There is no data collected on how often students bully and harass teachers and other school authorities.
The most recent school safety report from the National Center for Education Statistics, the data branch of the U.S. Department of Education, found that 5 percent of public schools reported students verbally abused teachers on a daily or weekly basis. Also, 8 percent of secondary school teachers reported being threatened with injury by a student, as did 7 percent of elementary teachers.
"Is what we saw in this video occurring with many children every day with adults? No," said Ken Trump, president of the National School Safety and Security Services, a Cleveland-based consulting firm. "One incident is one too many, but we certainly have a problem where the authority of educators and school support personnel has been undermined."
Certainly, students harassing teachers isn't new.
John Ristow remembers an incident from his early days as a teacher's assistant in Alpena, Mich. A student in the class was upset that he was singled out by the lead teacher for disrupting other students who were trying to study. When Ristow passed him in the hall later that day, the middle school student lashed out.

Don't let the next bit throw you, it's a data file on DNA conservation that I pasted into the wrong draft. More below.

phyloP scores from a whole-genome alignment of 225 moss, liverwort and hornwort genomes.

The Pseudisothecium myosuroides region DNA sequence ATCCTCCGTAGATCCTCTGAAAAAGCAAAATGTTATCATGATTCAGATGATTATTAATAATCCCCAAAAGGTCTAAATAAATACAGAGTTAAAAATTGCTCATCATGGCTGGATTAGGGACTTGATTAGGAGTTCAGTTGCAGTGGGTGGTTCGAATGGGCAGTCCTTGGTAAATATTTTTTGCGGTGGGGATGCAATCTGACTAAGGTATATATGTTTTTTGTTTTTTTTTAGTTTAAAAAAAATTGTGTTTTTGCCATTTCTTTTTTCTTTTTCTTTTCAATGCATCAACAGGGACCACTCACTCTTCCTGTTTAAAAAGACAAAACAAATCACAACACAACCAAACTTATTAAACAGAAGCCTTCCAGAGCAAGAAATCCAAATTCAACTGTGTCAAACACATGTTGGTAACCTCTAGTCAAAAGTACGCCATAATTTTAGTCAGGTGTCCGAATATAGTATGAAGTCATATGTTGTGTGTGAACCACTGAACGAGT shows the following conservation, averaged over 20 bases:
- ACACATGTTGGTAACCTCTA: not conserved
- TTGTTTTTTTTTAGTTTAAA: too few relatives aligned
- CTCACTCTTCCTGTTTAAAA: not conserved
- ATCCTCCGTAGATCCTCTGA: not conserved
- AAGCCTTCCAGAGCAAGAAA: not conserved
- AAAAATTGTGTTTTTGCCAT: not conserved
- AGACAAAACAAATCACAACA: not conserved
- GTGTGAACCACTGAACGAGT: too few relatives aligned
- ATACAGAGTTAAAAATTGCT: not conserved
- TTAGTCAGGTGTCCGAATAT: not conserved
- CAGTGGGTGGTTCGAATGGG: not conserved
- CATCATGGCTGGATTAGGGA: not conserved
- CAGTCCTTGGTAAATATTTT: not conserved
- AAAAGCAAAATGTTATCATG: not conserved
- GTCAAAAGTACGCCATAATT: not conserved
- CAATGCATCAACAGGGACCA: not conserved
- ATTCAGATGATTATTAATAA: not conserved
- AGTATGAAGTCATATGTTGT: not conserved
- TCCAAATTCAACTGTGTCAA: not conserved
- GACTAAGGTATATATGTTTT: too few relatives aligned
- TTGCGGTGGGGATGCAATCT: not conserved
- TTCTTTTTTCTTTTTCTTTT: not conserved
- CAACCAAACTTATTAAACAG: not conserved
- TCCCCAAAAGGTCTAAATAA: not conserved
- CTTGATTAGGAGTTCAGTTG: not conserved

"It was very nasty swear words that were extremely demeaning to my character," said Ristow, who now is head of communications for the Broward Teachers Union in Florida.
Ristow held out his hand and said, "Stop."
A security officer came by and asked if Ristow wanted her to take the boy to the principal's office. He said no, deciding to resolve the issue directly with the teacher and student instead. He brought both of them together, they discussed how inappropriate the behavior was and told the student he would face a suspension if it happened again.
"It never happened again," Ristow said.
That was in the late 1980s.
Two decades later, students are equipped with cellphones with video cameras and a plethora of apps that allow them easily to share information among each other and post online.
One of the new ways that students are harassing teachers has become known as "cyberbaiting." Students irritate a teacher to the point that the teacher breaks down; that reaction then is captured in photos or video to post online. A Norton Online Family Report published last year found that 21 percent of teachers had experienced or knew another teacher who had experienced "cyberbaiting."